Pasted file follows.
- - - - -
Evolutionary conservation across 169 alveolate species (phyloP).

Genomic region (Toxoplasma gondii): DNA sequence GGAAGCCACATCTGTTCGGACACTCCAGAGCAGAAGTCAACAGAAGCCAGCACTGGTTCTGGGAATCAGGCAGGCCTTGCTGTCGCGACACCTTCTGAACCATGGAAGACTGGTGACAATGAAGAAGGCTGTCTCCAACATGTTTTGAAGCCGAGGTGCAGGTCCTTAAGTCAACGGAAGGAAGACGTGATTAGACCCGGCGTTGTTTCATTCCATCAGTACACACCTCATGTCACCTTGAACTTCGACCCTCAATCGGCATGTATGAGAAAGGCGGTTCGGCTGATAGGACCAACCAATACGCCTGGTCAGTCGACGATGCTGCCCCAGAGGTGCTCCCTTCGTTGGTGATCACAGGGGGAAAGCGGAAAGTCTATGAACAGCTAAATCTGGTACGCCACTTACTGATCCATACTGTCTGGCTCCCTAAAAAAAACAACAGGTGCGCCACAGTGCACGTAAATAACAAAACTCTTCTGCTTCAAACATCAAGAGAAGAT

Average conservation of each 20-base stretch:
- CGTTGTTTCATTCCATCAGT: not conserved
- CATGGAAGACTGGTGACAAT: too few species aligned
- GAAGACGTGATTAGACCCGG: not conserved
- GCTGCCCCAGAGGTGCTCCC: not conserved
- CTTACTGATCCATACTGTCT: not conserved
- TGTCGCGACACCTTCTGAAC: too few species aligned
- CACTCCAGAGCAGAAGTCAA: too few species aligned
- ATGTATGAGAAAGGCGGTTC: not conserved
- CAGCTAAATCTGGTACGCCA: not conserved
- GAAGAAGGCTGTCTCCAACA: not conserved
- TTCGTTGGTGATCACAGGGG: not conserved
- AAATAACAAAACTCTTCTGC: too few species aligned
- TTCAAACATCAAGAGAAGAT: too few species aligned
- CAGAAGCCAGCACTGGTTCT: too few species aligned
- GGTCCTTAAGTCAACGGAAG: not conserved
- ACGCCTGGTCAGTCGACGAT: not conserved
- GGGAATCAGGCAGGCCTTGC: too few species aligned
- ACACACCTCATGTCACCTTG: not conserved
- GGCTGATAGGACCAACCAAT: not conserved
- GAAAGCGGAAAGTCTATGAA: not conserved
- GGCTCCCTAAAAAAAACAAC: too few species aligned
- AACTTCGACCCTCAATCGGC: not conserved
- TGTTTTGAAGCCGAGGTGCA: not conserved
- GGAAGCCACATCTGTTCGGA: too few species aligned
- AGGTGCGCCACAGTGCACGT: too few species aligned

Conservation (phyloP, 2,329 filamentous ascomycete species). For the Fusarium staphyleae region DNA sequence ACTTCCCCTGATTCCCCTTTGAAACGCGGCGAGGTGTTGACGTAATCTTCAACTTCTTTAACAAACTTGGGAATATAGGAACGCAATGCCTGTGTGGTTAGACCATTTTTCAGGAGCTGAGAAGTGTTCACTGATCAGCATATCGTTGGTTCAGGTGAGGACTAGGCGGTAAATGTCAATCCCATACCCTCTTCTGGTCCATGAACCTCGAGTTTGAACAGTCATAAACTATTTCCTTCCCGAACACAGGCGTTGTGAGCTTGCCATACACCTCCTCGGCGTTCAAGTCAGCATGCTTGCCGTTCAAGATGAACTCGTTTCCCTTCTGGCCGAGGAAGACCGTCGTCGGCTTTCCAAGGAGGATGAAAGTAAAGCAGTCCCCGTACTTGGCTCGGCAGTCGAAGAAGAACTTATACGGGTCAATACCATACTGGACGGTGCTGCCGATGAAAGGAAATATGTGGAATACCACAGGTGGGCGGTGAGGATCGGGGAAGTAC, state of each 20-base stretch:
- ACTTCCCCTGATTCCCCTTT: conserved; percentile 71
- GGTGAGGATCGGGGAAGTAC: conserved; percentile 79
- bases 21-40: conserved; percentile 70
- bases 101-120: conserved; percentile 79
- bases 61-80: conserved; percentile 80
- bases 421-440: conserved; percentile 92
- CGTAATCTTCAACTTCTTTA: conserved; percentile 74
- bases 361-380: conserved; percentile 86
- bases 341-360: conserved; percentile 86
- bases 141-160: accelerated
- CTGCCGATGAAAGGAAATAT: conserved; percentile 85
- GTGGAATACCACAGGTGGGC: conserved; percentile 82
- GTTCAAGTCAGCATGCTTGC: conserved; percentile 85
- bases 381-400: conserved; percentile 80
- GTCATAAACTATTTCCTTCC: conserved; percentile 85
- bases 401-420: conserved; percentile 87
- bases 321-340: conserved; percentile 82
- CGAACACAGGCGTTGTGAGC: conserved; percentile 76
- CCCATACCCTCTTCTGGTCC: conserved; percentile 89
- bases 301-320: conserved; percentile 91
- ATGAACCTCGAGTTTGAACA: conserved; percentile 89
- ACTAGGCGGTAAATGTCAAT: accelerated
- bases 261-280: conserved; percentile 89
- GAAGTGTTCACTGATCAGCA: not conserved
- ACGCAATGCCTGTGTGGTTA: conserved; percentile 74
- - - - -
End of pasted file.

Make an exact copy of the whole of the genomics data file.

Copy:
Evolutionary conservation across 169 alveolate species (phyloP).

Genomic region (Toxoplasma gondii): DNA sequence GGAAGCCACATCTGTTCGGACACTCCAGAGCAGAAGTCAACAGAAGCCAGCACTGGTTCTGGGAATCAGGCAGGCCTTGCTGTCGCGACACCTTCTGAACCATGGAAGACTGGTGACAATGAAGAAGGCTGTCTCCAACATGTTTTGAAGCCGAGGTGCAGGTCCTTAAGTCAACGGAAGGAAGACGTGATTAGACCCGGCGTTGTTTCATTCCATCAGTACACACCTCATGTCACCTTGAACTTCGACCCTCAATCGGCATGTATGAGAAAGGCGGTTCGGCTGATAGGACCAACCAATACGCCTGGTCAGTCGACGATGCTGCCCCAGAGGTGCTCCCTTCGTTGGTGATCACAGGGGGAAAGCGGAAAGTCTATGAACAGCTAAATCTGGTACGCCACTTACTGATCCATACTGTCTGGCTCCCTAAAAAAAACAACAGGTGCGCCACAGTGCACGTAAATAACAAAACTCTTCTGCTTCAAACATCAAGAGAAGAT

Average conservation of each 20-base stretch:
- CGTTGTTTCATTCCATCAGT: not conserved
- CATGGAAGACTGGTGACAAT: too few species aligned
- GAAGACGTGATTAGACCCGG: not conserved
- GCTGCCCCAGAGGTGCTCCC: not conserved
- CTTACTGATCCATACTGTCT: not conserved
- TGTCGCGACACCTTCTGAAC: too few species aligned
- CACTCCAGAGCAGAAGTCAA: too few species aligned
- ATGTATGAGAAAGGCGGTTC: not conserved
- CAGCTAAATCTGGTACGCCA: not conserved
- GAAGAAGGCTGTCTCCAACA: not conserved
- TTCGTTGGTGATCACAGGGG: not conserved
- AAATAACAAAACTCTTCTGC: too few species aligned
- TTCAAACATCAAGAGAAGAT: too few species aligned
- CAGAAGCCAGCACTGGTTCT: too few species aligned
- GGTCCTTAAGTCAACGGAAG: not conserved
- ACGCCTGGTCAGTCGACGAT: not conserved
- GGGAATCAGGCAGGCCTTGC: too few species aligned
- ACACACCTCATGTCACCTTG: not conserved
- GGCTGATAGGACCAACCAAT: not conserved
- GAAAGCGGAAAGTCTATGAA: not conserved
- GGCTCCCTAAAAAAAACAAC: too few species aligned
- AACTTCGACCCTCAATCGGC: not conserved
- TGTTTTGAAGCCGAGGTGCA: not conserved
- GGAAGCCACATCTGTTCGGA: too few species aligned
- AGGTGCGCCACAGTGCACGT: too few species aligned

Conservation (phyloP, 2,329 filamentous ascomycete species). For the Fusarium staphyleae region DNA sequence ACTTCCCCTGATTCCCCTTTGAAACGCGGCGAGGTGTTGACGTAATCTTCAACTTCTTTAACAAACTTGGGAATATAGGAACGCAATGCCTGTGTGGTTAGACCATTTTTCAGGAGCTGAGAAGTGTTCACTGATCAGCATATCGTTGGTTCAGGTGAGGACTAGGCGGTAAATGTCAATCCCATACCCTCTTCTGGTCCATGAACCTCGAGTTTGAACAGTCATAAACTATTTCCTTCCCGAACACAGGCGTTGTGAGCTTGCCATACACCTCCTCGGCGTTCAAGTCAGCATGCTTGCCGTTCAAGATGAACTCGTTTCCCTTCTGGCCGAGGAAGACCGTCGTCGGCTTTCCAAGGAGGATGAAAGTAAAGCAGTCCCCGTACTTGGCTCGGCAGTCGAAGAAGAACTTATACGGGTCAATACCATACTGGACGGTGCTGCCGATGAAAGGAAATATGTGGAATACCACAGGTGGGCGGTGAGGATCGGGGAAGTAC, state of each 20-base stretch:
- ACTTCCCCTGATTCCCCTTT: conserved; percentile 71
- GGTGAGGATCGGGGAAGTAC: conserved; percentile 79
- bases 21-40: conserved; percentile 70
- bases 101-120: conserved; percentile 79
- bases 61-80: conserved; percentile 80
- bases 421-440: conserved; percentile 92
- CGTAATCTTCAACTTCTTTA: conserved; percentile 74
- bases 361-380: conserved; percentile 86
- bases 341-360: conserved; percentile 86
- bases 141-160: accelerated
- CTGCCGATGAAAGGAAATAT: conserved; percentile 85
- GTGGAATACCACAGGTGGGC: conserved; percentile 82
- GTTCAAGTCAGCATGCTTGC: conserved; percentile 85
- bases 381-400: conserved; percentile 80
- GTCATAAACTATTTCCTTCC: conserved; percentile 85
- bases 401-420: conserved; percentile 87
- bases 321-340: conserved; percentile 82
- CGAACACAGGCGTTGTGAGC: conserved; percentile 76
- CCCATACCCTCTTCTGGTCC: conserved; percentile 89
- bases 301-320: conserved; percentile 91
- ATGAACCTCGAGTTTGAACA: conserved; percentile 89
- ACTAGGCGGTAAATGTCAAT: accelerated
- bases 261-280: conserved; percentile 89
- GAAGTGTTCACTGATCAGCA: not conserved
- ACGCAATGCCTGTGTGGTTA: conserved; percentile 74